On GPAC and the Community Foundation


When I worked at Merrill Lynch, I started selling loans, lines of credit and mortgages.

Had a client with about $300,000 who wanted to cash in to buy a house.

Was making about 1% on the money, and if he took it out I wouldn't.

1% of $300,000 is $3,000 per year.

I was taught, and it was in my best interests, to pitch my client a mortgage instead of liquidating the account, plus I made another $1,500 or so on the loan sale.

I have told this story in my financial ethics classes for years.
From what I understand, the Community Foundation intends to bring in $30 million and use a line of credit from an unknown bank to pay for GPAC construction etc...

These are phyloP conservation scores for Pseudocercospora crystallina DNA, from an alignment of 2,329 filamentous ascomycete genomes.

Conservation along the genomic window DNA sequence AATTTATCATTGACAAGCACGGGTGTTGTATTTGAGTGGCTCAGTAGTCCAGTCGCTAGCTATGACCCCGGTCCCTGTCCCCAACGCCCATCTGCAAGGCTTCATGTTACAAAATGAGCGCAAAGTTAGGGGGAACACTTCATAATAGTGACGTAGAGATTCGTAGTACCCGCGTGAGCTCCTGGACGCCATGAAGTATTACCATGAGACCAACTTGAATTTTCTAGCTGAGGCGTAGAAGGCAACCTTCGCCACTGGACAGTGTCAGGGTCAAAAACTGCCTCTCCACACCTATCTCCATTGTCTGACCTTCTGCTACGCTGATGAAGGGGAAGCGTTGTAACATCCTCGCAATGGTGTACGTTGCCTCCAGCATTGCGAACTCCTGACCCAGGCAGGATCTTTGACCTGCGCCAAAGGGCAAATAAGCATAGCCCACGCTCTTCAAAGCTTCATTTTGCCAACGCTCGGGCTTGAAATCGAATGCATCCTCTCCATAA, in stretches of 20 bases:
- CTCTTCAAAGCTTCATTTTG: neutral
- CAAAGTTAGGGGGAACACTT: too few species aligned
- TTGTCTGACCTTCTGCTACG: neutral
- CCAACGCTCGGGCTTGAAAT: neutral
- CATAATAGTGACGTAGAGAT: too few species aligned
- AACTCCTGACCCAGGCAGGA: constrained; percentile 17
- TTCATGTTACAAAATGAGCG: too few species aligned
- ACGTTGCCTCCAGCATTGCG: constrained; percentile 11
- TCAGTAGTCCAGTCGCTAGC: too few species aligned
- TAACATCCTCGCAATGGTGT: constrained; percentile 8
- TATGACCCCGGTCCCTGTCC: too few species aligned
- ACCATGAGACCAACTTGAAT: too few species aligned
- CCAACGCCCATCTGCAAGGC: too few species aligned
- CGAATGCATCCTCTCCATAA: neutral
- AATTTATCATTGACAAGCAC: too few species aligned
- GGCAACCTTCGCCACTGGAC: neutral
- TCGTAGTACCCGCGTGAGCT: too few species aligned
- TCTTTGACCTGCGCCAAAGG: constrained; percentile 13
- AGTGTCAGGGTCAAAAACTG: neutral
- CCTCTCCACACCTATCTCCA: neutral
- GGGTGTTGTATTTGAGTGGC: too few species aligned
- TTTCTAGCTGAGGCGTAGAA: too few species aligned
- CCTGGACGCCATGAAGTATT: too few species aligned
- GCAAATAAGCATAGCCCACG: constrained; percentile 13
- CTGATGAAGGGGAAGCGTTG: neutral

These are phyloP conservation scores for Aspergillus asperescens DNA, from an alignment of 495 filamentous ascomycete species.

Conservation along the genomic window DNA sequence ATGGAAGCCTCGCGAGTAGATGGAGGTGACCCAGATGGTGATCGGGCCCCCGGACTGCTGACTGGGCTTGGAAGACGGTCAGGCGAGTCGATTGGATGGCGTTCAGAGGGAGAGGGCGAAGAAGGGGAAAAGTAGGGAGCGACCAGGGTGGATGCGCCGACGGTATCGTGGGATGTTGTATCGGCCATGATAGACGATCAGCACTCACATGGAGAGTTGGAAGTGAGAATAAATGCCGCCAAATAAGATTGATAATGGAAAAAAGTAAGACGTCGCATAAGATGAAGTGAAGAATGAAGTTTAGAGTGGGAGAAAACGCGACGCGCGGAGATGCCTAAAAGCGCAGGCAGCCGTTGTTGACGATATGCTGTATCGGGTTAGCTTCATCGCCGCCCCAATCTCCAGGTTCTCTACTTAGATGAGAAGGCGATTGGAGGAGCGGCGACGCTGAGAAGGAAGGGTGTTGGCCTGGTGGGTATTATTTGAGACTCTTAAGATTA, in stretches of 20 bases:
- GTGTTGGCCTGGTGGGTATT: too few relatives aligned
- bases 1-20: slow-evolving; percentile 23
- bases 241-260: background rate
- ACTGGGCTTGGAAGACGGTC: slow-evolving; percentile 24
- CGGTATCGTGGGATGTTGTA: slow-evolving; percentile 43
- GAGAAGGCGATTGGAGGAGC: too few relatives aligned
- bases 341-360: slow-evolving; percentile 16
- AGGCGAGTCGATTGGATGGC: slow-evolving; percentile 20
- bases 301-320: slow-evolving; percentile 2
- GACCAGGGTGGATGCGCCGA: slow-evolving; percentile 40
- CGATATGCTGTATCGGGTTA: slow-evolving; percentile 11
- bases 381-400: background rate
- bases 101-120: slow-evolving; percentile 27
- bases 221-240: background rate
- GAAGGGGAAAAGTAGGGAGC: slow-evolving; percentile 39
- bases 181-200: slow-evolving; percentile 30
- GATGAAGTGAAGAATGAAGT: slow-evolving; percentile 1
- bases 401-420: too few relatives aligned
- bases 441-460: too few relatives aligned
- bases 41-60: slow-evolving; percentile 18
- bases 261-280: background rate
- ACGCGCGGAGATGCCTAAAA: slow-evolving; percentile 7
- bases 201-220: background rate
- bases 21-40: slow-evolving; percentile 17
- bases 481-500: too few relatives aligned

1% of $30 million is about $300,000 per year, which means if the Community Foundation keeps the money to manage in risk assets while using a credit line for GPAC construction and borrows for 25 years;

About $300,000 x 25 years = $7,500,000 to the CFGG if the assets don't change in value, if they are charging 1%.

Don't know if there is a compensation agreement on the line of credit.

If the line of credit is based upon the securities as collateral, and the collateral falls in value, the bank could/should/will make a margin call, meaning the CFGG would have to put up other monies to pledge to the bank.

Where would the money for a collateral call come from?

So to say "guarantee" for the GPAC money may be a bit less than truthful, if how I think the deal is being structured is correct.

Why not just pay for it?

One reason the Community Foundation might not want to is what could be about $7,500,000.

No comments: